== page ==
Stochastic Scribbles
Random musings in a variety of subjects, from science to religion.

Where McCain went wrong

As an ill-informed average American citizen, with no political responsibility or clout, I feel no compunction at all about spouting my mouth off on political topics. And elections are often about voting for the candidate that is not as bad as the other candidates. Given that I think Barack Obama was a good candidate (not perfect, but then again there is no such thing as a perfect presidential candidate) while John McCain was a pretty bad one this time around, I didn’t have to spend too many mental resources to decide who to vote for.

And now that Obama has all but won the presidential election with McCain having conceded, I feel quite free to list the major things that I think went wrong with McCain’s presidential campaign.

  1. George W. Bush. It’s not McCain’s fault that Bush sucked so much that the rest of the Republican Party got dragged down along with him, but it is McCain’s fault for not differentiating himself from Bush sufficiently.
  2. The recession. It might not have affected McCain’s chances if it were a gradual downturn, but the bankruptcy of several major financial institutions and the huge bailout bill highlighted the poor performance of the Republican economic agenda.
  3. Sarah Palin. While there may have been valid questions about her inexperience when she was nominated, this wasn’t that much of a big deal to me. Then she went and opened her mouth. While she energizes conservative extremists, she was a negative for most of the rest of us.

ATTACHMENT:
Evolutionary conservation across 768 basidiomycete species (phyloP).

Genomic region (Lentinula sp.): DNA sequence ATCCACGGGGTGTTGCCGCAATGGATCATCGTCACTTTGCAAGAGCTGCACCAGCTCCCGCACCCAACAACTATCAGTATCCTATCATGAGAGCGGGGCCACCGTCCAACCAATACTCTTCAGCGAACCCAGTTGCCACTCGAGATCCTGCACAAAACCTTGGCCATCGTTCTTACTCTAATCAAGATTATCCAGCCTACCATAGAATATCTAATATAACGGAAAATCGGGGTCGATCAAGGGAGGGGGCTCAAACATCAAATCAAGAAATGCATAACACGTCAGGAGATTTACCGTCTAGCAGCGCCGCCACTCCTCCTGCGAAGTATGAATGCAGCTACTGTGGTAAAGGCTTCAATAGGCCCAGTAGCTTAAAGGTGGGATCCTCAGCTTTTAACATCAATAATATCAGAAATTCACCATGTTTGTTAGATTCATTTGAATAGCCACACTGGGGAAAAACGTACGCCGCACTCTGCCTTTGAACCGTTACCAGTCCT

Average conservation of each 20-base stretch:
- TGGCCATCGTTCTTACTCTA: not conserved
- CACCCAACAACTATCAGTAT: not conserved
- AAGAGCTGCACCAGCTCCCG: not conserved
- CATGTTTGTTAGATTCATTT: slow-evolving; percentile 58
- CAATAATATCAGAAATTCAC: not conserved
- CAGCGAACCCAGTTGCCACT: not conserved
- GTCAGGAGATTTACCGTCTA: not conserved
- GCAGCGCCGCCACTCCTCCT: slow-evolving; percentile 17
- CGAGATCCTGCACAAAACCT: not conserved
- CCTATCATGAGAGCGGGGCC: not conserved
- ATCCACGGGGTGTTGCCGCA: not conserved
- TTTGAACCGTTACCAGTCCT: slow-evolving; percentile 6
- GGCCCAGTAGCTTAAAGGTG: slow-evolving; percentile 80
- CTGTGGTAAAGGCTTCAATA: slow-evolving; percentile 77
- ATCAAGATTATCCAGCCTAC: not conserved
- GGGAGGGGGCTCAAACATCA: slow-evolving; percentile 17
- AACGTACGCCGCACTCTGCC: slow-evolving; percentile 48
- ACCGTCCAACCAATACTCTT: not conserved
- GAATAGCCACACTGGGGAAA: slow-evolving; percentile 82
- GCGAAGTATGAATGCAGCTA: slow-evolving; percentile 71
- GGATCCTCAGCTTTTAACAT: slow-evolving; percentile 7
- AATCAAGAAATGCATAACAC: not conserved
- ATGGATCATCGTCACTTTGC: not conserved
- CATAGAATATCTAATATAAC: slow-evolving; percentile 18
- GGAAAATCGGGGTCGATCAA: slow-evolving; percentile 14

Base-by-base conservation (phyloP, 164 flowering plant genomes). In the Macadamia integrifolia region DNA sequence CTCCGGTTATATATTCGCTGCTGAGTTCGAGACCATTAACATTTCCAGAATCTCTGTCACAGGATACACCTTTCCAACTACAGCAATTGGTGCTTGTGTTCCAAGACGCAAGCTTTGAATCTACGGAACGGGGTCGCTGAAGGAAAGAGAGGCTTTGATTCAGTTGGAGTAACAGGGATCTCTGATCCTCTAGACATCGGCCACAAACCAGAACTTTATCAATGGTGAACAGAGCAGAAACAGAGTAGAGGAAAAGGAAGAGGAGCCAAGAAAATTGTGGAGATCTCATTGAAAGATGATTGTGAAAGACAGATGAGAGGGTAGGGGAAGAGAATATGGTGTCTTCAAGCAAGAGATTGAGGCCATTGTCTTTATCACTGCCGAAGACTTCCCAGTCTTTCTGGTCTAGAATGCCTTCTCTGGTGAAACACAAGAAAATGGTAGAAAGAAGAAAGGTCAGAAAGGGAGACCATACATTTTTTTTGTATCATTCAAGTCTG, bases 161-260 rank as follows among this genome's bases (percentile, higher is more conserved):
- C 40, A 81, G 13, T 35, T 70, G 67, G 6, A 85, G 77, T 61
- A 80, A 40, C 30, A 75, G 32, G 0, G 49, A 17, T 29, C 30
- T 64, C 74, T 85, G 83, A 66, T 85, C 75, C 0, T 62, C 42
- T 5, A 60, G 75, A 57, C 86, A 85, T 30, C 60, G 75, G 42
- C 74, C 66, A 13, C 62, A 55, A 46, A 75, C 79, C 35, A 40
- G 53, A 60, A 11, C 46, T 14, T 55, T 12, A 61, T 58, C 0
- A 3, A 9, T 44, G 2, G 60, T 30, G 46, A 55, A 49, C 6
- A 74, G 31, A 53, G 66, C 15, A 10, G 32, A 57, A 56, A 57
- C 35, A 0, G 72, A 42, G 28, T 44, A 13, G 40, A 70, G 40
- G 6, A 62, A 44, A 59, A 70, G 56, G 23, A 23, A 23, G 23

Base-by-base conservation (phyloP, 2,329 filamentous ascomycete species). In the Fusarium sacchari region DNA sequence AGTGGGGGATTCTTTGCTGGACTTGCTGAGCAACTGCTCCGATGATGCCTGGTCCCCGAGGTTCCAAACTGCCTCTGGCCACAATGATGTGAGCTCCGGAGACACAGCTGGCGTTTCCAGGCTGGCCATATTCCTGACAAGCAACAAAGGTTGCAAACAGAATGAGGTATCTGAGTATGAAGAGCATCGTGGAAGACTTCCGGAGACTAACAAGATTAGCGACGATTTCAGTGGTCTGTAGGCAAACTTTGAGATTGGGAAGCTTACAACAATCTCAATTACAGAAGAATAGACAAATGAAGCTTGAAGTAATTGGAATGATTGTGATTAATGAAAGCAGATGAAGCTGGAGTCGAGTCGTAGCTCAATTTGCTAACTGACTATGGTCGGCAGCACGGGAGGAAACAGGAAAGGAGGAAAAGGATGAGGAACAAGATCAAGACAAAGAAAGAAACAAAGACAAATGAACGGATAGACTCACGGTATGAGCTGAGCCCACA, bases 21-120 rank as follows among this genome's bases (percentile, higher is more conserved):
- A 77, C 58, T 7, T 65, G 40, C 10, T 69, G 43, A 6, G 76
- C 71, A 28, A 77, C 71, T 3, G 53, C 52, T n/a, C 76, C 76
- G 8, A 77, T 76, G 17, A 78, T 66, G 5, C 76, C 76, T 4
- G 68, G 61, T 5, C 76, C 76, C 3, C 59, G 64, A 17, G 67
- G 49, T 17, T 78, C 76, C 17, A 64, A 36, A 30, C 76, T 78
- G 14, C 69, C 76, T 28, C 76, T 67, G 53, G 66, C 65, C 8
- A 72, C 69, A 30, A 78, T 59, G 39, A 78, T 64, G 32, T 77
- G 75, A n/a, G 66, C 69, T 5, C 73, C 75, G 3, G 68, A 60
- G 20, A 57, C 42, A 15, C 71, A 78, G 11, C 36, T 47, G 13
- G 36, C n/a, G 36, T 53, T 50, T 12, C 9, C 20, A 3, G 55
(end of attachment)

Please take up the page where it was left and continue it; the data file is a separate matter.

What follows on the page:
4. His campaign flailed around like a headless chicken. While not so bad near the end, there have been periods where positions were reversed so rapidly that it made our heads spin. This makes one wonder if they knew what they were doing, and if they were so incompetent during an election, just imagine how incompetent they would be in government.
  5. Overemphasis on pandering to the far right. McCain’s pandering to the overly conservative portion of the Republican Party may have been understandable during the presidential nomination, but he seems to have failed to realize that a lot of his base were moderates who were motivated by the Bush years.
  6. Lack of a positive message. McCain’s campaign almost exclusively focused on negative attacks against Obama, and far too many of them were extremely dubious, if not outright false. Such negativity could have only turned off a lot of voters, especially since his campaign failed to push a positive message that stuck.

I do hope that Palin doesn’t end up the Republican nominee four years hence. If this happens, that means that yet again we will have a presidential race between a reasonable candidate and a bad one. That would make a vote no choice at all, making me miss another chance to really be part of the democratic process. This election was bad enough in that it didn’t require me to inform myself much at all. Although it might not be the case if the Democratic candidate also sucks four years later, which would be an even worse situation.

Oddly enough, the best case scenario for the next presidential election would force me to spend a considerable amount of effort to ponder who might be the better candidate, with two or more great candidates to choose from. There might be something wrong with me for wishing to pile more work on myself …